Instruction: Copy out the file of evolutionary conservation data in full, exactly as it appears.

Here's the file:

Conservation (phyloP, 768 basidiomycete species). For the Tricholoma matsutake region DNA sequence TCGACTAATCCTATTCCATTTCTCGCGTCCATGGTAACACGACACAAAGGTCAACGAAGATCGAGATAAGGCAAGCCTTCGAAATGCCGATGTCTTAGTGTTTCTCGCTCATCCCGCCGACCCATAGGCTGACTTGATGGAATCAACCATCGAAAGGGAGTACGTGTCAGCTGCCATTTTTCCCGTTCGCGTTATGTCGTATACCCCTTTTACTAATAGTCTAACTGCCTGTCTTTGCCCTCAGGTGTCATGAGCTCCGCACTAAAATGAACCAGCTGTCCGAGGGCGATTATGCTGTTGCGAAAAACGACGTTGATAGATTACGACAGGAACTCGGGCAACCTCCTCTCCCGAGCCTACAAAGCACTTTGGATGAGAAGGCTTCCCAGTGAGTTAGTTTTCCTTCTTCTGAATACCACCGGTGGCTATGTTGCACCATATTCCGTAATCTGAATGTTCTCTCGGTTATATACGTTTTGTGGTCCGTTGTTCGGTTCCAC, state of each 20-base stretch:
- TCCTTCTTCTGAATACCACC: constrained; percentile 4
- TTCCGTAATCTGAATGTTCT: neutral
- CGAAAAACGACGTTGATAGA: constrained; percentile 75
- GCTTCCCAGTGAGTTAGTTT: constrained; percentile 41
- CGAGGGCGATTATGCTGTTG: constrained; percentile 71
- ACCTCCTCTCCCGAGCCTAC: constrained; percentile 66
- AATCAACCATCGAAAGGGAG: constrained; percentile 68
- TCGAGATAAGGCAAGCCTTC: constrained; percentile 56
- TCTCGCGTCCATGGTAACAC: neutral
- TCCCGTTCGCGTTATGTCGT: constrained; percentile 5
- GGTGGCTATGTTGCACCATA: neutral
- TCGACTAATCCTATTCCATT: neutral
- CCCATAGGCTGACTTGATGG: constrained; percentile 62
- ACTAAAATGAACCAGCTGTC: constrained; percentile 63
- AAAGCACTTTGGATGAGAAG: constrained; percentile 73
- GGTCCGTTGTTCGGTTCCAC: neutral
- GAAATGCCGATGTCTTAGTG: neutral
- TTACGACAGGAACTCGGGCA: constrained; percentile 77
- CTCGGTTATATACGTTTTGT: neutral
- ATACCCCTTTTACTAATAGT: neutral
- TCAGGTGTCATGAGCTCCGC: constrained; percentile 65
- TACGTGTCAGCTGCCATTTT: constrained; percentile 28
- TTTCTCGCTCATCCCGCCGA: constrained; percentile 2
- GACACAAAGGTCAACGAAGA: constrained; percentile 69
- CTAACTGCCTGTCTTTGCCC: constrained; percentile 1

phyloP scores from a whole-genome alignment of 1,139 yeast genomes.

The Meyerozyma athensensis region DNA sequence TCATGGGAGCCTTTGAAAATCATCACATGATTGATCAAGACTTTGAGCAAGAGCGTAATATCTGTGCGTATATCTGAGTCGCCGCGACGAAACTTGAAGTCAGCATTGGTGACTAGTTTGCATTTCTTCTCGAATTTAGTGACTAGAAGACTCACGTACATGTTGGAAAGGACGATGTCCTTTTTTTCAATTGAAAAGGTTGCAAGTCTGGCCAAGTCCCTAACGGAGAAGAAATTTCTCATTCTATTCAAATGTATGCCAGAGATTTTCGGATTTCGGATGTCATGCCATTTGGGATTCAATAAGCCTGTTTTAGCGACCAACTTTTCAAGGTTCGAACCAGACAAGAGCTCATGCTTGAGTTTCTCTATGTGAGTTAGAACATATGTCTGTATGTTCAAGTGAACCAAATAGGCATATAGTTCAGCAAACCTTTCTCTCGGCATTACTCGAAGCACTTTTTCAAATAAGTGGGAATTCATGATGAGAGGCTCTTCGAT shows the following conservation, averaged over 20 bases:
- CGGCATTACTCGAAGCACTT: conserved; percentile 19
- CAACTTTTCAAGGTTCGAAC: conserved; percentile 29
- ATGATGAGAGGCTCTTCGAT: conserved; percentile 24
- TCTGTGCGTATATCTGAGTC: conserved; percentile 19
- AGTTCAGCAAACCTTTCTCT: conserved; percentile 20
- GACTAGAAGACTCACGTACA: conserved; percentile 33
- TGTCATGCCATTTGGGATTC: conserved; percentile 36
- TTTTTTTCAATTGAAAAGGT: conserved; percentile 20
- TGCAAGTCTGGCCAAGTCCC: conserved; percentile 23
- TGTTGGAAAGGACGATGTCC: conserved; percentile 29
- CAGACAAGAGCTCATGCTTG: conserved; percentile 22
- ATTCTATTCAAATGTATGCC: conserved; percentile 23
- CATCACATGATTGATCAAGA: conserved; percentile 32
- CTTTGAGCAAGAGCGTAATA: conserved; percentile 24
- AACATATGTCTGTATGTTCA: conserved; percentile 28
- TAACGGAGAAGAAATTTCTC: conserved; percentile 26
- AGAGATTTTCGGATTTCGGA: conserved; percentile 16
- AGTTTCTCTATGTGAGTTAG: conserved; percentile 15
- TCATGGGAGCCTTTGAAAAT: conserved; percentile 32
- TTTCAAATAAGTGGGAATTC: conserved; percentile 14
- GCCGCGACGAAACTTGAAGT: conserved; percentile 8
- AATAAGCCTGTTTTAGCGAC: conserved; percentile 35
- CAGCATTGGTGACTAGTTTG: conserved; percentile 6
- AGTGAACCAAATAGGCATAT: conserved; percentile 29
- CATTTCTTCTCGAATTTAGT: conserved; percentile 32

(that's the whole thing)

Conservation (phyloP, 768 basidiomycete species). For the Tricholoma matsutake region DNA sequence TCGACTAATCCTATTCCATTTCTCGCGTCCATGGTAACACGACACAAAGGTCAACGAAGATCGAGATAAGGCAAGCCTTCGAAATGCCGATGTCTTAGTGTTTCTCGCTCATCCCGCCGACCCATAGGCTGACTTGATGGAATCAACCATCGAAAGGGAGTACGTGTCAGCTGCCATTTTTCCCGTTCGCGTTATGTCGTATACCCCTTTTACTAATAGTCTAACTGCCTGTCTTTGCCCTCAGGTGTCATGAGCTCCGCACTAAAATGAACCAGCTGTCCGAGGGCGATTATGCTGTTGCGAAAAACGACGTTGATAGATTACGACAGGAACTCGGGCAACCTCCTCTCCCGAGCCTACAAAGCACTTTGGATGAGAAGGCTTCCCAGTGAGTTAGTTTTCCTTCTTCTGAATACCACCGGTGGCTATGTTGCACCATATTCCGTAATCTGAATGTTCTCTCGGTTATATACGTTTTGTGGTCCGTTGTTCGGTTCCAC, state of each 20-base stretch:
- TCCTTCTTCTGAATACCACC: constrained; percentile 4
- TTCCGTAATCTGAATGTTCT: neutral
- CGAAAAACGACGTTGATAGA: constrained; percentile 75
- GCTTCCCAGTGAGTTAGTTT: constrained; percentile 41
- CGAGGGCGATTATGCTGTTG: constrained; percentile 71
- ACCTCCTCTCCCGAGCCTAC: constrained; percentile 66
- AATCAACCATCGAAAGGGAG: constrained; percentile 68
- TCGAGATAAGGCAAGCCTTC: constrained; percentile 56
- TCTCGCGTCCATGGTAACAC: neutral
- TCCCGTTCGCGTTATGTCGT: constrained; percentile 5
- GGTGGCTATGTTGCACCATA: neutral
- TCGACTAATCCTATTCCATT: neutral
- CCCATAGGCTGACTTGATGG: constrained; percentile 62
- ACTAAAATGAACCAGCTGTC: constrained; percentile 63
- AAAGCACTTTGGATGAGAAG: constrained; percentile 73
- GGTCCGTTGTTCGGTTCCAC: neutral
- GAAATGCCGATGTCTTAGTG: neutral
- TTACGACAGGAACTCGGGCA: constrained; percentile 77
- CTCGGTTATATACGTTTTGT: neutral
- ATACCCCTTTTACTAATAGT: neutral
- TCAGGTGTCATGAGCTCCGC: constrained; percentile 65
- TACGTGTCAGCTGCCATTTT: constrained; percentile 28
- TTTCTCGCTCATCCCGCCGA: constrained; percentile 2
- GACACAAAGGTCAACGAAGA: constrained; percentile 69
- CTAACTGCCTGTCTTTGCCC: constrained; percentile 1

phyloP scores from a whole-genome alignment of 1,139 yeast genomes.

The Meyerozyma athensensis region DNA sequence TCATGGGAGCCTTTGAAAATCATCACATGATTGATCAAGACTTTGAGCAAGAGCGTAATATCTGTGCGTATATCTGAGTCGCCGCGACGAAACTTGAAGTCAGCATTGGTGACTAGTTTGCATTTCTTCTCGAATTTAGTGACTAGAAGACTCACGTACATGTTGGAAAGGACGATGTCCTTTTTTTCAATTGAAAAGGTTGCAAGTCTGGCCAAGTCCCTAACGGAGAAGAAATTTCTCATTCTATTCAAATGTATGCCAGAGATTTTCGGATTTCGGATGTCATGCCATTTGGGATTCAATAAGCCTGTTTTAGCGACCAACTTTTCAAGGTTCGAACCAGACAAGAGCTCATGCTTGAGTTTCTCTATGTGAGTTAGAACATATGTCTGTATGTTCAAGTGAACCAAATAGGCATATAGTTCAGCAAACCTTTCTCTCGGCATTACTCGAAGCACTTTTTCAAATAAGTGGGAATTCATGATGAGAGGCTCTTCGAT shows the following conservation, averaged over 20 bases:
- CGGCATTACTCGAAGCACTT: conserved; percentile 19
- CAACTTTTCAAGGTTCGAAC: conserved; percentile 29
- ATGATGAGAGGCTCTTCGAT: conserved; percentile 24
- TCTGTGCGTATATCTGAGTC: conserved; percentile 19
- AGTTCAGCAAACCTTTCTCT: conserved; percentile 20
- GACTAGAAGACTCACGTACA: conserved; percentile 33
- TGTCATGCCATTTGGGATTC: conserved; percentile 36
- TTTTTTTCAATTGAAAAGGT: conserved; percentile 20
- TGCAAGTCTGGCCAAGTCCC: conserved; percentile 23
- TGTTGGAAAGGACGATGTCC: conserved; percentile 29
- CAGACAAGAGCTCATGCTTG: conserved; percentile 22
- ATTCTATTCAAATGTATGCC: conserved; percentile 23
- CATCACATGATTGATCAAGA: conserved; percentile 32
- CTTTGAGCAAGAGCGTAATA: conserved; percentile 24
- AACATATGTCTGTATGTTCA: conserved; percentile 28
- TAACGGAGAAGAAATTTCTC: conserved; percentile 26
- AGAGATTTTCGGATTTCGGA: conserved; percentile 16
- AGTTTCTCTATGTGAGTTAG: conserved; percentile 15
- TCATGGGAGCCTTTGAAAAT: conserved; percentile 32
- TTTCAAATAAGTGGGAATTC: conserved; percentile 14
- GCCGCGACGAAACTTGAAGT: conserved; percentile 8
- AATAAGCCTGTTTTAGCGAC: conserved; percentile 35
- CAGCATTGGTGACTAGTTTG: conserved; percentile 6
- AGTGAACCAAATAGGCATAT: conserved; percentile 29
- CATTTCTTCTCGAATTTAGT: conserved; percentile 32